True friends: Guatemala lines up with Trump and will move its embassy to Jerusalem
Morales’s government is the first to follow Trump’s controversial decision to recognize Jerusalem as the capital of Israel.
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Last week, the Trump Administration threatened to withdraw US financial aid to all those countries that voted against its decision to consider Jerusalem as the capital of Israel in an extraordinary assembly convened by the UN in New York.
Trump’s “blackmail” had little effectiveness – 128 countries voted against the controversial decision, and 35 abstained. However, there were 8 countries, in addition to Israel, that aligned with the US president, Guatemala, and Honduras among them.
The first one has already taken action: on Sunday, the president of Guatemala, Jimmy Morales, confirmed via a statement on Facebook that he will move his embassy from Tel Aviv to Jerusalem, becoming the first country in the world to follow Trump's decision.
The statement was made after a conversation between Morales and Israeli Prime Minister Benjamin Netanyahu, who celebrated the decision on Monday hoping other countries will soon follow in Guatemala's footsteps: "This is just the beginning and it is important," Netanyahu said.
Honduras could be next. Also, the Czech Republic and Romania are on the list of countries that could imitate Trump's controversial decision, which has dynamited decades of efforts to bring peace to the Middle East, since both Palestinians and Israelis consider Jerusalem as their holy city.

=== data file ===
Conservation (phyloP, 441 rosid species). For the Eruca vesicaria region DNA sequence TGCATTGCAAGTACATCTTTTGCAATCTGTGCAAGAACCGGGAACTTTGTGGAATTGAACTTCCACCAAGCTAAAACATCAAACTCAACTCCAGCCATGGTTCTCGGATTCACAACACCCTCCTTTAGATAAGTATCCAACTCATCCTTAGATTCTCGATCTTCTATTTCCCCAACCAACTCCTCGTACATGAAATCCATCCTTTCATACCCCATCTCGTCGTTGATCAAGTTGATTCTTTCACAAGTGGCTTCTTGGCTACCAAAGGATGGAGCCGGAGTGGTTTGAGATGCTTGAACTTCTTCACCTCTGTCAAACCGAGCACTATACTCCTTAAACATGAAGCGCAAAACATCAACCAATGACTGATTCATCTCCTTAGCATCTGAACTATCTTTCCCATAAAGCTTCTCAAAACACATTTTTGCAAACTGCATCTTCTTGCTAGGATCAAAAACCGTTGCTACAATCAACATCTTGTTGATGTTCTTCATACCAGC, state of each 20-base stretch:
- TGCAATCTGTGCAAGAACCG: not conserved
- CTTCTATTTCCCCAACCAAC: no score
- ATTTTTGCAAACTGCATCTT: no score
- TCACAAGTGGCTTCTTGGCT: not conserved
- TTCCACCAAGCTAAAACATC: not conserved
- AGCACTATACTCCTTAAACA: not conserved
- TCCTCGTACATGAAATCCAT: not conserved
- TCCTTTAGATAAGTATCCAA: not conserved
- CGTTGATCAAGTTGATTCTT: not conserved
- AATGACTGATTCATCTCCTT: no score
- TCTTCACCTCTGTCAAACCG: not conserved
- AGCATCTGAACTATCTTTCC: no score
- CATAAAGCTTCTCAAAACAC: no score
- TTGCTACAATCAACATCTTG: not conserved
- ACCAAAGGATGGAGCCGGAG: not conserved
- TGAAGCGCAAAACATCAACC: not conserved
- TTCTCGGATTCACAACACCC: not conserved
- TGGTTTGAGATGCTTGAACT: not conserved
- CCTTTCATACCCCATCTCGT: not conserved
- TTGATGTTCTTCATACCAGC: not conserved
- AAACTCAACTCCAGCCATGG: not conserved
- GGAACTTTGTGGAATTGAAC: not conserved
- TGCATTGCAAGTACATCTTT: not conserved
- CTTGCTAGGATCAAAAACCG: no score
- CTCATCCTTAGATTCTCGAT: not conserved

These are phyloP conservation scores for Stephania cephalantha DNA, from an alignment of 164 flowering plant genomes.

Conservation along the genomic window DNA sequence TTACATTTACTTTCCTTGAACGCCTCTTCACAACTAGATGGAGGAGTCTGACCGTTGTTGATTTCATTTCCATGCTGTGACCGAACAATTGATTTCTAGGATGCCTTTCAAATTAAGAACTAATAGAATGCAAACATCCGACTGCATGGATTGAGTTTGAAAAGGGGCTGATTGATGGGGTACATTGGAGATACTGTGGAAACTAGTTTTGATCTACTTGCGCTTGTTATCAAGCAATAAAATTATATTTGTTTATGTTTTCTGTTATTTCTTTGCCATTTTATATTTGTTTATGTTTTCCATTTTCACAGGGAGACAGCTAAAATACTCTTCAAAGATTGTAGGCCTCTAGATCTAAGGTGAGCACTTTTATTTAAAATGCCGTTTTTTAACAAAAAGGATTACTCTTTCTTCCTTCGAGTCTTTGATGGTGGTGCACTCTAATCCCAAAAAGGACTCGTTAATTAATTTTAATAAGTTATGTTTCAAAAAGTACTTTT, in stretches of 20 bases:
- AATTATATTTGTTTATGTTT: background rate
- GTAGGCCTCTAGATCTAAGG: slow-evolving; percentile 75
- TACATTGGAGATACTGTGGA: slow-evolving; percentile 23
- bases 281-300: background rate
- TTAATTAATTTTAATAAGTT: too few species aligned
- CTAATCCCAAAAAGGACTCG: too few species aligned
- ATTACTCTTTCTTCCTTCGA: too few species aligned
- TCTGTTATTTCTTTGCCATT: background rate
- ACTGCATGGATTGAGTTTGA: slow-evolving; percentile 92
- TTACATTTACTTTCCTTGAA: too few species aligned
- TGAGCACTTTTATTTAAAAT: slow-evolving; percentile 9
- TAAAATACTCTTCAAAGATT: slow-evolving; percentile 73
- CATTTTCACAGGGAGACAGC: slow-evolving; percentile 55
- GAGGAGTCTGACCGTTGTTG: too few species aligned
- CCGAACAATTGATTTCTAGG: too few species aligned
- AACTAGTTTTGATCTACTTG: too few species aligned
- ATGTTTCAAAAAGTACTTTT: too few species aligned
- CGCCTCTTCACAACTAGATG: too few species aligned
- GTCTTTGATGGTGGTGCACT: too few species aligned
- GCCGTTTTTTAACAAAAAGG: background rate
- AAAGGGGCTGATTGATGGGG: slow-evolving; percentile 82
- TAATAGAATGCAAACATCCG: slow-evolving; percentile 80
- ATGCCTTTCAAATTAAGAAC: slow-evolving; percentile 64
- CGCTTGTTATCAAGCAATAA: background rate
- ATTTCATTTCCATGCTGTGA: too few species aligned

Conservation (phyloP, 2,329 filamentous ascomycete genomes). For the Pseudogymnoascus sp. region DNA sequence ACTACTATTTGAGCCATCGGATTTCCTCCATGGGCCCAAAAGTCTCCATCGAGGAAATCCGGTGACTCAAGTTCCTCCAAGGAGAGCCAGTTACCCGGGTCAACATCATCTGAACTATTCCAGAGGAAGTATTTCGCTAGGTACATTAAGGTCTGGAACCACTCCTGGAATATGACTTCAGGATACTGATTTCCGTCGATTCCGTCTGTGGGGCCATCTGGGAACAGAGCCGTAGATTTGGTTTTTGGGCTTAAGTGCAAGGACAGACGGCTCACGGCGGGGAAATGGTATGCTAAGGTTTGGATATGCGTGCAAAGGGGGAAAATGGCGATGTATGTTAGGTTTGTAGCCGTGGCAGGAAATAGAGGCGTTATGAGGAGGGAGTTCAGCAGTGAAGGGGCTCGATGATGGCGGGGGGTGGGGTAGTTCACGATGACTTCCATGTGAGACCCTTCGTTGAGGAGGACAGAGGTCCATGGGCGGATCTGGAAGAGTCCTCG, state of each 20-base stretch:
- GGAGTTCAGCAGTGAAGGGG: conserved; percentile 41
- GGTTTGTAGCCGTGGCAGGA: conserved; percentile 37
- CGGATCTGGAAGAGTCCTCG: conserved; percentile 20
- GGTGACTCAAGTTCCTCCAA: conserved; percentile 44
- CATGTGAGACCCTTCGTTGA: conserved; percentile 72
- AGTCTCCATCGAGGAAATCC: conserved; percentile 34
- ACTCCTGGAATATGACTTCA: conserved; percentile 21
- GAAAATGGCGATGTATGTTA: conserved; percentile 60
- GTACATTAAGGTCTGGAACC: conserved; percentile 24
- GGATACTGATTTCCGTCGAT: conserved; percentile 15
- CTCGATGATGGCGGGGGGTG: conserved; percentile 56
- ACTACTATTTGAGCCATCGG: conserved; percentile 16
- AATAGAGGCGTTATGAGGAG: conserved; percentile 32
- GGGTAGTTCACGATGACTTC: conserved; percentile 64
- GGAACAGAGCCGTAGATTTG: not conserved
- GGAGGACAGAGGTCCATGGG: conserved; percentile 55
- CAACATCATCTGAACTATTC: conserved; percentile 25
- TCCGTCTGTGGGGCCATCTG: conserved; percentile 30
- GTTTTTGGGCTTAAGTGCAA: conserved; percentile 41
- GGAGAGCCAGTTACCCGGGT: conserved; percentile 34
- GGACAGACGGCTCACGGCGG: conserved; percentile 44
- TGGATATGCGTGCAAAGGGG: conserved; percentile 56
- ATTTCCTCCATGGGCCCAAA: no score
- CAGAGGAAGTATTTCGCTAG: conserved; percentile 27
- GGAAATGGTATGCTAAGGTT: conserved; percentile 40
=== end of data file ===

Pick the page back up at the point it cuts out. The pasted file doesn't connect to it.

"Until the turn given by the White House, there seemed to be a broad consensus in the international community to make the final status of Jerusalem conditional on the achievement of a peace agreement between Israelis and Palestinians," explained the newspaper El País.
The international consensus on Jerusalem has not yet been resolved, but until now the international embassies have remained in Tel Aviv.
The Israeli army occupied Jerusalem in 1967.
In the UN Assembly, there were 35 countries that abstained, among them Canada and Mexico, trade allies of the United States.
The New York Times points to Morales' decision as an effort to show support for Trump and perhaps "divert attention from the problems at home. His brother and son are being investigated for corruption."
After the vote in the UN, Morales affirmed that it is "of a Christian thought that, in addition to the political, we believe that Israel is our ally and we must support it, even though we were only nine in the whole world, we are with total certainty and conviction that it is the correct route", according to El Mundo.
El País also points out that both President Morales and Guatemalan Foreign Minister Sandra Erica Jovel are Evangelical Christians, a religious community that contemplates Jerusalem through a messianic interpretation of the Bible. "Both in the United States and in Latin America, the evangelical leaders have expressed themselves as open supporters of Israel," the paper continues.
For his part, the president of Israel, Reuven Rivlin, thanked the Guatemalan government via Twitter for their "deep friendship", while the spokesman for Israel, Emmanuel Nahshon, described the Central American country as a "true friend".
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